Local paper–New TEC Diocese in South Carolina asks for federal jurisdiction

“We have carefully examined the claims made against The Episcopal Church in South Carolina, and inherent in all these claims are federal statutory and constitutional issues that must be decided in a federal court rather than in South Carolina state court,” said Thomas Tisdale, chancellor of the continuing diocese, in a statement.

[Mark Lawrence and the diocese of South Carolina]…. has 30 days to respond to the notice of removal.

Read it all.


Posted in * Anglican - Episcopal, * Culture-Watch, * Economics, Politics, Episcopal Church (TEC), Ethics / Moral Theology, Law & Legal Issues, Politics in General, TEC Conflicts, TEC Conflicts: South Carolina, Theology

9 comments on “Local paper–New TEC Diocese in South Carolina asks for federal jurisdiction

  1. Undergroundpewster says:

    It looks like another attempt to prevent any question that is even remotely close to the Dennis Cannon from eventually working its way up to the SC Supreme Court and instead shift it to the Feds.

  2. Pb says:

    This shows that they know the result in SC courts and are looking for a friendlier forum.

  3. sophy0075 says:

    If the Feds agree that this case should be removed to the federal court, it will be but one more example (Roe was one; the recent Supreme Court case concerning the vote of Californians against same sex “marriage” another) of the national government’s attempt to override the Tenth Amendment.

  4. Cennydd13 says:

    2. This has usually proven to be the case when things begin to look bad for them and they start getting nervous about what the results might be. It proves just how desperate they really are to grab what really has never been theirs.

  5. Mark Baddeley says:

    Is TEC going to seek to have all the other rulings in state courts annulled due to the discovery that these issues need to be handled at the federal level?

    Is it just South Carolina that can’t be trusted to not dribble all over itself? *Only* in South Carolina are these federal issues. Everywhere else they are state issues?

  6. Franz says:

    In any litigation, the plaintiff’s choice of forum is given deference. Therefore, in initiation the declaratory judgment action in SC courts the Dio. of SC established a presumption in favor of the SC courts. State courts can and do (as a general proposition) apply federal law, so I do not think that the fact that there may be such issues means that the case is subject to removal. Furthermore, if the heart of the matter is state law, the federal courts may not even have jurisdiction. Since the Dio. of SC and the TEC affilated entity are both (probably) SC citizens, federal courts would lack diversity jurisdiction. The identity of any individual parties also matters. If there are SC citizens on both the petitioners’ side and the respondents’ side, there cannot be federal jurisdiction based upon the identity of the parties. So, the real question will be — Are there any arguments for _exclusive_ federal jurisdiction, or, is there a sufficient reason to overrule the petitioners’ choice of forum.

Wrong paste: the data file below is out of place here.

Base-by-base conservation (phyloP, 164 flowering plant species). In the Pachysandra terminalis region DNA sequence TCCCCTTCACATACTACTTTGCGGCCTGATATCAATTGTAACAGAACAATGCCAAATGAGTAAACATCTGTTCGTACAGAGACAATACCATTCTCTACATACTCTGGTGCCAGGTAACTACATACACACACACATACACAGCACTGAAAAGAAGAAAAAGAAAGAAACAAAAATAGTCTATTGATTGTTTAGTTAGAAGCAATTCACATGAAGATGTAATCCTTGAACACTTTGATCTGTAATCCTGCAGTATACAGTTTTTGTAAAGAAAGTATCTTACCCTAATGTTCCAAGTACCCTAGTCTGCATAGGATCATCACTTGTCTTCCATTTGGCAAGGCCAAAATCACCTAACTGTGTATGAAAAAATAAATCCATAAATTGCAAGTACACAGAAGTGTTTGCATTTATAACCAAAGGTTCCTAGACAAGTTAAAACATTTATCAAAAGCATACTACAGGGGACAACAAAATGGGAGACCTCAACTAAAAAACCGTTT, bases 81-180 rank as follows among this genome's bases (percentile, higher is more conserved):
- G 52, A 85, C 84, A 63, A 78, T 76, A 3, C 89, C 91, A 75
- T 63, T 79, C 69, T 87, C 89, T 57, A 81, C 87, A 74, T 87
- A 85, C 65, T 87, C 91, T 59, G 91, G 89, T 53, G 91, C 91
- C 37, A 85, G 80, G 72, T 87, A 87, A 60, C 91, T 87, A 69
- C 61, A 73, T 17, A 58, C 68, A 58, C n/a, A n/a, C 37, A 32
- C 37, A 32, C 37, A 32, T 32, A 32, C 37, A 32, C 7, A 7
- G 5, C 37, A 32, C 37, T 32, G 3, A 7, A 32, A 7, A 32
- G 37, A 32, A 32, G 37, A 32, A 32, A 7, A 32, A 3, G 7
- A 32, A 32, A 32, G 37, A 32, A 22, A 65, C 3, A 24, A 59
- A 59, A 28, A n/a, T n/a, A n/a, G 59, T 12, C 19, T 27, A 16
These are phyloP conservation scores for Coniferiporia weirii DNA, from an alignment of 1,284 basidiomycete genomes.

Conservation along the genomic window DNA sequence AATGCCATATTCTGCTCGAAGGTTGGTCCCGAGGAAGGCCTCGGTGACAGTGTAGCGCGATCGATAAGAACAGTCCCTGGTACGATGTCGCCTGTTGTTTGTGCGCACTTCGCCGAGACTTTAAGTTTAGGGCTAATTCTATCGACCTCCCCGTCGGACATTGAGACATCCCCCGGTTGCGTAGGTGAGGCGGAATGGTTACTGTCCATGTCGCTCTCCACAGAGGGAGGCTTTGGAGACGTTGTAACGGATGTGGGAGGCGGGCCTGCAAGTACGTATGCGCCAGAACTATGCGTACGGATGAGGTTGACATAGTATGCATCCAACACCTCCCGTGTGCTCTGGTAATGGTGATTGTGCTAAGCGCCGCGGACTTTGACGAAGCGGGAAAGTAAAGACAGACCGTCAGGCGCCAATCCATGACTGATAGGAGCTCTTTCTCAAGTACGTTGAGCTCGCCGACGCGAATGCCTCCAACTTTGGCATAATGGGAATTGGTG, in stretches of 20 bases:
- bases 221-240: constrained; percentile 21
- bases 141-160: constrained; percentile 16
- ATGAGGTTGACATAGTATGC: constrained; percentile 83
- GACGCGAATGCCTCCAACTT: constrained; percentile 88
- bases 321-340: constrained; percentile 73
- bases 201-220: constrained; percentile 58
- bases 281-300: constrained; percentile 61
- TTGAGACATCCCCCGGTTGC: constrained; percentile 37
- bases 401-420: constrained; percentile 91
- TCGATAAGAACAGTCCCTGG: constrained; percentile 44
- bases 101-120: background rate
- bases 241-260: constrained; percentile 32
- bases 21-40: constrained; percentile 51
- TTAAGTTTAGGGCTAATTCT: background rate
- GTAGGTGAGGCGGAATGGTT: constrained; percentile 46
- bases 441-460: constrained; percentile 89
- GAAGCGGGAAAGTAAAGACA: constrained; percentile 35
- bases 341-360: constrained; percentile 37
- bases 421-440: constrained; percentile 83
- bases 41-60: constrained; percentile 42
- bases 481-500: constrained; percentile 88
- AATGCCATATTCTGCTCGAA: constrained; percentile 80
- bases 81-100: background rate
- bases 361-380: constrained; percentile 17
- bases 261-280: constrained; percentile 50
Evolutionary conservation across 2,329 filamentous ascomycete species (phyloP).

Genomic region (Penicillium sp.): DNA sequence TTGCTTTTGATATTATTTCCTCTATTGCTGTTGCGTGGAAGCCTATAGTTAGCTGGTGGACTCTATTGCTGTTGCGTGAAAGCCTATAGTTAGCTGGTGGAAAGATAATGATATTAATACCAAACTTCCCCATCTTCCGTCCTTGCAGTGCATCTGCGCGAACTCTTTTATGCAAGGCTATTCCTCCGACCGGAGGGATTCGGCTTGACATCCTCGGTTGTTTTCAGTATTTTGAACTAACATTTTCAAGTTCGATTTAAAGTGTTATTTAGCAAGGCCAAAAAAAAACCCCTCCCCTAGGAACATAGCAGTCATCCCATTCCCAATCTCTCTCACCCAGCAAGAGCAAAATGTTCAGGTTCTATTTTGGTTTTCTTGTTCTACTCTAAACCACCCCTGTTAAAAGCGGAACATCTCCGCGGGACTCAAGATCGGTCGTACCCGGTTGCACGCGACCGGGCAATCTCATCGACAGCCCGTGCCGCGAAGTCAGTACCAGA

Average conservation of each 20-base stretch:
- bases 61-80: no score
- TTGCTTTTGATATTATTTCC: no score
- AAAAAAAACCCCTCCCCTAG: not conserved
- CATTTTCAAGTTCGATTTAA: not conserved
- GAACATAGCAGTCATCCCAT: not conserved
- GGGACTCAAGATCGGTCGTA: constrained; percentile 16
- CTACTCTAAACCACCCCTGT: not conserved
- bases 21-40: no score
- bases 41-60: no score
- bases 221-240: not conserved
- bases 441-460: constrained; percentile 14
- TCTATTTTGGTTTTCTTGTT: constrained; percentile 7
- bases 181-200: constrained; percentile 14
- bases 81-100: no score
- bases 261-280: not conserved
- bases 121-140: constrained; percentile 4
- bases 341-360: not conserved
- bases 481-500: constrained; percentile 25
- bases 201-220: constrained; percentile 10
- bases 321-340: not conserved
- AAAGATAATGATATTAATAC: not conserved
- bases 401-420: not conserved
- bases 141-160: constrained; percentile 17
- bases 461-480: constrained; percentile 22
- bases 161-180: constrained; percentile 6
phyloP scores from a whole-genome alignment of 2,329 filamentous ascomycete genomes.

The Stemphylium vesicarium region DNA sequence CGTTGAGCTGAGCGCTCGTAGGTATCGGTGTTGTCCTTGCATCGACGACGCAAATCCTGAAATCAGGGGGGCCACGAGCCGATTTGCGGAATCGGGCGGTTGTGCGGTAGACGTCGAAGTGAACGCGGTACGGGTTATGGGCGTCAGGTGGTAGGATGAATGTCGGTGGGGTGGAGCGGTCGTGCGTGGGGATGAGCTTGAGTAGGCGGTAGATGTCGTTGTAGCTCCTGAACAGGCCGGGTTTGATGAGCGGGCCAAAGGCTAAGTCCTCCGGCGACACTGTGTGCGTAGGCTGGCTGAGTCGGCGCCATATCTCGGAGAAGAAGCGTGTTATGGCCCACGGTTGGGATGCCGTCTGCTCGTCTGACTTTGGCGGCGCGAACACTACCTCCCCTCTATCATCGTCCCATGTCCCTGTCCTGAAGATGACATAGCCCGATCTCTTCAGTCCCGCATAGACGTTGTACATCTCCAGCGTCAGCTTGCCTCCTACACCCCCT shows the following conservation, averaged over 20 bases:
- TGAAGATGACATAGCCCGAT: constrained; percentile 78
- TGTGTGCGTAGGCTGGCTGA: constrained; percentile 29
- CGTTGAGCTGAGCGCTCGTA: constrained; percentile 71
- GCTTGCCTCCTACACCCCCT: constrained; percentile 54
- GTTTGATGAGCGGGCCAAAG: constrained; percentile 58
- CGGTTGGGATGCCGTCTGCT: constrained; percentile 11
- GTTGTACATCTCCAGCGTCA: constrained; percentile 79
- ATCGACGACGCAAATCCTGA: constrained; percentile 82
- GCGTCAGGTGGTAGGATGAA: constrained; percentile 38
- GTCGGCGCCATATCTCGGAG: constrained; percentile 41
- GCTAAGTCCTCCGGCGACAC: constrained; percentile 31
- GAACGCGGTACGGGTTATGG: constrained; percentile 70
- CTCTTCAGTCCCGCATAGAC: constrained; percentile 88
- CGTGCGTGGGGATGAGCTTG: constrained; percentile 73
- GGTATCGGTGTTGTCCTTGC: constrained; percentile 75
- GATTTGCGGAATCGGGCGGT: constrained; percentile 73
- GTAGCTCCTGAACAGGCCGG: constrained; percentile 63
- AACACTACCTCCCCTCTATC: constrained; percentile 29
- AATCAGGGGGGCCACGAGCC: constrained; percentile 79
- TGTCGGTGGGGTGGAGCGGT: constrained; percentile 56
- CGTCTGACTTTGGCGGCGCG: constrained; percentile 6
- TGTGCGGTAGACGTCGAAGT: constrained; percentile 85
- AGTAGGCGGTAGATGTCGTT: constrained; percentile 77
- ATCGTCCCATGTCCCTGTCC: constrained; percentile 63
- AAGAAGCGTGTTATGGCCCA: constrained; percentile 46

Of course, whichever side loses on the petition for removal probably can appeal, which means that there will be substantial litigation on choice of forum issues before there is any substantive ruling on the issues. That may be what those seeking removal want (wear down the Dio. of SC, etc.).

    Id does highlight an important issue in any legal question: How do you decide who gets to decide?

  7. Franz says:

    An addition . . .

    As is all too common, the newspaper article does not specify what issues the TEC affiliated group claims must be heard in Fed. Court. It does not adequately describe the procedure posture, and the relationship between the initial state court dec. action filed by Dio. SC and the federal lawsuit brought by the TEC folks. There is no useful information at all. It essentially boils down to “Those two are at it again.”

    There is a blog call, “Get Religion,” because, as the authors put it, “the press doesn’t get religion.” The press doesn’t get much about the law either.

  8. Dick Mitchell says:

    Removal is not discretionary — once a notice of removal is filed, the case is removed unless it is remanded to state court. And removal and remand orders are not immediately appealable. Remands cannot be appealed. Denial of a remand can be appealed as part of an overall appeal at the end of the case. So removal can be fairly serious. This case may be decided by SC law — as understood by 3 appellate judges from West Virginia and Maryland. As #7 states. we need more lots more information.

  9. Franz says:

    #8. Thank you for the corrections. In considering the motion for remand, does the Fed. Dist. Ct. give any deference to the original petitioners’ choice of forum?